Which hat would you wear?
The situation of Marcus Hutchins – hailed as a hero for stopping one malware attack but charged with being involved with another – highlights the ambiguity of hacker culture.
NotPetya is something a little different.
Mayhem, not money, seems to be the ultimate aim of the latest attack unleashed on computer networks around the world.
Companies need to make sure their own doors are locked.
When companies neglect cybersecurity, customers – and society as a whole – suffer. It’s time customers demanded better of corporations.
Businesses struck by ransomware have to make some hard decisions.
Movies tell us that paying a ransom means the bad guys win, but in the real world it's not that simple.
Not all hackers can be bad for an organisation: the white hat or ethical hacker can help.
Simply updating and patching an organisation's computer software may not be enough to fend off another cyber attack. You could engage an ethical hacker to help out.
When is it okay for the government to keep a secret?
sharpshutter via shutterstock.com
What's the best way for spy agencies to protect the public: secretly exploit software flaws to gather intelligence, or warn the world and avert malicious cyberattacks?
No money, no access.
The cyber-attack hit 200,000 computers and a number of big global organisations. But it hasn't made much in ransom money.
Things might not be over for the WannaCry malware.
Ritchie B Tongo/EPA
Small businesses are the forgotten casualties of the recent WannaCry ransomware attack.
The market for exploiting software vulnerabilities can be traced back to the 90s where “phreaking” - modifying telecommunications technology - was popular.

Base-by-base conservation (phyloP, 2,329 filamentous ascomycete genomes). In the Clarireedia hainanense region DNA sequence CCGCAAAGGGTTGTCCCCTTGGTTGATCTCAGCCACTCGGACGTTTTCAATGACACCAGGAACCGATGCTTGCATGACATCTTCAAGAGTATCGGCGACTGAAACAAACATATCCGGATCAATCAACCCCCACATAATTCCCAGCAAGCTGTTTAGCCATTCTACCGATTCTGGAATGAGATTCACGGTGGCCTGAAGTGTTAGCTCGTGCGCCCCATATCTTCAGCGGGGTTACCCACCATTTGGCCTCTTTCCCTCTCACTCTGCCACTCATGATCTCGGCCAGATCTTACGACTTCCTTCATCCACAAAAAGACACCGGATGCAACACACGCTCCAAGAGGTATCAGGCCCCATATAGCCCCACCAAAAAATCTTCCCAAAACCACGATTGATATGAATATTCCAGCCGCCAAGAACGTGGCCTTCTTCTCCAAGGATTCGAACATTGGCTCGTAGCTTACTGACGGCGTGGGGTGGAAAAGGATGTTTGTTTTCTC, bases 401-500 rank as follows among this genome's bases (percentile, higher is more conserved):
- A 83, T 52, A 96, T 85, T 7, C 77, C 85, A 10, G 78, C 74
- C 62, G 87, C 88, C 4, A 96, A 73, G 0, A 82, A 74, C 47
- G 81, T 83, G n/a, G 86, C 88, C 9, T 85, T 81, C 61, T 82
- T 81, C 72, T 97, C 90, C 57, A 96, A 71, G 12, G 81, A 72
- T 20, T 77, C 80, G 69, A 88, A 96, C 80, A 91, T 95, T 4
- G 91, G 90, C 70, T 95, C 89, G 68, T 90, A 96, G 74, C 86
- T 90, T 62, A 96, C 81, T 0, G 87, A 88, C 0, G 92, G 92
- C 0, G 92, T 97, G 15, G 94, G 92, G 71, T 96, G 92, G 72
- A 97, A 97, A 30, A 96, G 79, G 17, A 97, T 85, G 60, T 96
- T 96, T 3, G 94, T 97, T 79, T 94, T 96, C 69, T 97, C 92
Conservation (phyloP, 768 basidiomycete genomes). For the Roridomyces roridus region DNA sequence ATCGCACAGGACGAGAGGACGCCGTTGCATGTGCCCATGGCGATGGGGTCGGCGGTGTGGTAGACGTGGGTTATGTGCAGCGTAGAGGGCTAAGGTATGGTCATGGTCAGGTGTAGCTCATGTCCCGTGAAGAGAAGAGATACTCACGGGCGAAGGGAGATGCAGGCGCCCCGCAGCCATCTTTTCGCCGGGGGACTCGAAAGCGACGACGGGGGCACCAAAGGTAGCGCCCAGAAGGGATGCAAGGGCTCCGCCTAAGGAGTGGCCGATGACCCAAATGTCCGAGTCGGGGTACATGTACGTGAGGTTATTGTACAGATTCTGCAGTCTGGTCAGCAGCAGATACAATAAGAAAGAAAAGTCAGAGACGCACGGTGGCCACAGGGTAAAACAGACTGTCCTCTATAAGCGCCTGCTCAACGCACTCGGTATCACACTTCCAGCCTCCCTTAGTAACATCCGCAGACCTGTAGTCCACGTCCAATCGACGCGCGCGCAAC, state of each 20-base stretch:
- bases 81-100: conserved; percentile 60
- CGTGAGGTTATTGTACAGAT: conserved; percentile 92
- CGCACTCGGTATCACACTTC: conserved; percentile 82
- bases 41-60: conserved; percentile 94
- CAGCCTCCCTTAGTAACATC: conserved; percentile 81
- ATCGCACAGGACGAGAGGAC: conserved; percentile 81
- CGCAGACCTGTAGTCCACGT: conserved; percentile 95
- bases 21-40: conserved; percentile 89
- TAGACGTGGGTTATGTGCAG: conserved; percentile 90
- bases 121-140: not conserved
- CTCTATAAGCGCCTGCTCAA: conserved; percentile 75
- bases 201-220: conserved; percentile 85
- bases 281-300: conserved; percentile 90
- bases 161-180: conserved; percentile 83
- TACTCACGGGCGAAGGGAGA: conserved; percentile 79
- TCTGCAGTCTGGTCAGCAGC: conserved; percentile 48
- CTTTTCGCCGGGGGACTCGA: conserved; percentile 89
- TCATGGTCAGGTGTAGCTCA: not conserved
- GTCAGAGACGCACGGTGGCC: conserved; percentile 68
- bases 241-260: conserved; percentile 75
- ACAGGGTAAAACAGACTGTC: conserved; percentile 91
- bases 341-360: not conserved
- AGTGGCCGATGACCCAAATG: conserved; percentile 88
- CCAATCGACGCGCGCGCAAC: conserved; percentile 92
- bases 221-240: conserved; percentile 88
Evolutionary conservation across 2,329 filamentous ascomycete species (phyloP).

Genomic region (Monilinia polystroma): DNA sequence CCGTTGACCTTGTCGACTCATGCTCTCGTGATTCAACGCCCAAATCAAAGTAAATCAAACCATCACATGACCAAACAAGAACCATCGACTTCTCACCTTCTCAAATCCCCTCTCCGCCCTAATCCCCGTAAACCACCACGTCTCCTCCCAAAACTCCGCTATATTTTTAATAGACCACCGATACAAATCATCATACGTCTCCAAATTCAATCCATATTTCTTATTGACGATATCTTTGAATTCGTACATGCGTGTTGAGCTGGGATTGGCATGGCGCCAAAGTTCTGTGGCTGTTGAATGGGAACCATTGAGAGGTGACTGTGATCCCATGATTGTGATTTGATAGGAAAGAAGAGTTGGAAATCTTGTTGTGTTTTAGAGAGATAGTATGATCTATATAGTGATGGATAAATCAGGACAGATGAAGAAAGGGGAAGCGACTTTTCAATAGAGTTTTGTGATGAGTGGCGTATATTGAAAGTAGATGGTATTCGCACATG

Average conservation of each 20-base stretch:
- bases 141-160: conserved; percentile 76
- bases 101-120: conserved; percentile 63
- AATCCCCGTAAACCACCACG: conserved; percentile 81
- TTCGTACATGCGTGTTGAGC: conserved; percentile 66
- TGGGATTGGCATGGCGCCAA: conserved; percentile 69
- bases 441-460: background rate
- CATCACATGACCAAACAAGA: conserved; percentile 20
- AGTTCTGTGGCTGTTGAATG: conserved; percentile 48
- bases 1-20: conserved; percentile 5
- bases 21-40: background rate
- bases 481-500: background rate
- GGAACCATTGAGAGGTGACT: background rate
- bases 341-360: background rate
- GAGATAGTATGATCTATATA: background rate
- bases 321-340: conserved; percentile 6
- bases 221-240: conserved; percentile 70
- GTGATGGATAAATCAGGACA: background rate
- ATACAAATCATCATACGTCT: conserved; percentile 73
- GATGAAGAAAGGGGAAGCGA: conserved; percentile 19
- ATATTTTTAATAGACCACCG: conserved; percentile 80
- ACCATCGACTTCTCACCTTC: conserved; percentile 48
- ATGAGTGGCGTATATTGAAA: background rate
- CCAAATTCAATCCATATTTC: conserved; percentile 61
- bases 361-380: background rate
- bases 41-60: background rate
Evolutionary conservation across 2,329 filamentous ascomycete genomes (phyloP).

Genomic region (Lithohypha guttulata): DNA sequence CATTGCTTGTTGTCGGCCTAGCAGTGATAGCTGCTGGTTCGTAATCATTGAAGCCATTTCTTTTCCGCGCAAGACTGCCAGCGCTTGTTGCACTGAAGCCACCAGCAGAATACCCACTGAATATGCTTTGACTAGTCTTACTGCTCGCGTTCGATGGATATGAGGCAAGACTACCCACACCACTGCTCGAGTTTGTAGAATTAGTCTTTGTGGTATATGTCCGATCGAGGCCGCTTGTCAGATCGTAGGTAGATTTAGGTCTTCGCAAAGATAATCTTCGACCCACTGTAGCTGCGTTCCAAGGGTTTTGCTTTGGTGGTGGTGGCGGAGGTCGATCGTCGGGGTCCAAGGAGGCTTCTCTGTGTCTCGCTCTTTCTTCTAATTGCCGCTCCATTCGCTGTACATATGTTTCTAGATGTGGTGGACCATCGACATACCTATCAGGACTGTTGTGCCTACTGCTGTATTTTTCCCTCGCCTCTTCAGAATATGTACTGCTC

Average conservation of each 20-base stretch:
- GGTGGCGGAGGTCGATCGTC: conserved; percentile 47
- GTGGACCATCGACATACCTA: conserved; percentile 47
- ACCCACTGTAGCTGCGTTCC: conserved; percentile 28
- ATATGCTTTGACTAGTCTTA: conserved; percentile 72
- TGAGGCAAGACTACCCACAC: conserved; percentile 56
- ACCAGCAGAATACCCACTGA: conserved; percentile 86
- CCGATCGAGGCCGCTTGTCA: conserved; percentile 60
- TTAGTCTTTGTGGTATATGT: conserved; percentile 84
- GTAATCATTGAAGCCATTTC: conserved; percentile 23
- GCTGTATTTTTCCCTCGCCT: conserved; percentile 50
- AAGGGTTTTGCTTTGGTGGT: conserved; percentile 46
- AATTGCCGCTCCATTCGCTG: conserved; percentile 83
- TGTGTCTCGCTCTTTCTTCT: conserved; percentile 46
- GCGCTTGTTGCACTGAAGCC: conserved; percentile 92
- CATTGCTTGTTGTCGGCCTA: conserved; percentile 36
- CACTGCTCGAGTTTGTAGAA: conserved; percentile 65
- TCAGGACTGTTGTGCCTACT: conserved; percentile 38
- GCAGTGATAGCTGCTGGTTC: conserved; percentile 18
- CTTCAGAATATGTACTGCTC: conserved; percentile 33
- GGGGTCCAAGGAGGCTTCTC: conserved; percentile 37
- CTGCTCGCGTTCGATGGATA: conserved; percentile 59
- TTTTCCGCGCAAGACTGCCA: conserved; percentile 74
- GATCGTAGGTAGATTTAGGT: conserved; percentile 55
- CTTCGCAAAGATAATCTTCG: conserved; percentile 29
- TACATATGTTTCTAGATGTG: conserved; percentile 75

The underground market for software vulnerabilities has been growing steadily since the 1990s, so the latest WannaCry could be a sign of things to come.
People don’t want to be interrupted to update their software.
irin73bal via Shutterstock.com
People don't want to endure the interruptions and inconveniences of keeping their computer software up to date. Research tells us why, and how we might fix the problem – and protect ourselves.
The “WannaCrypt” malware has disrupted vital infrastructure in countries around the world.
EPA/Ritchie B. Tongo
"It is time for a digital Geneva Convention to protect the internet."
NHS data is being held to ransom by criminals. This the mother of all wake-up calls.
Police must join forces across international borders to take on modern cybercriminals.
Cybercriminals are using cloud-based services, much like regular businesses. A new study reveals important lessons for the future of fighting cybercrime.
Phishing for information and money.
You know it's a serious problem when even Google and Paypal have been targeted.
Try to make this the only time you see a ransomware warning notice.
Ransomware – which encrypts your files and offers to sell you the key – operates differently from other malicious software. Those differences turn out to give potential victims a fighting chance.
What would you do if your files were locked away?
Here's how to protect yourself from the latest online scourge of hackers encrypting your files and demanding a ransom to unlock them.
A widespread and virulent ransomware, Angler, is de-fanged by having the world's most widely-used networking equipment ignore it
A year in which security was caught napping.
Looking back, 2014 was not a good year for keeping things safe under digital lock and key. If a score was being kept, it might seem that the cybercriminals are in the lead, despite the valiant efforts…
Don’t click on links and you’ll be alright.
We need to watch out for headlines like the ones earlier this week warning that people had two weeks to protect themselves from a “powerful computer attack”. It can end up scaring people who have little…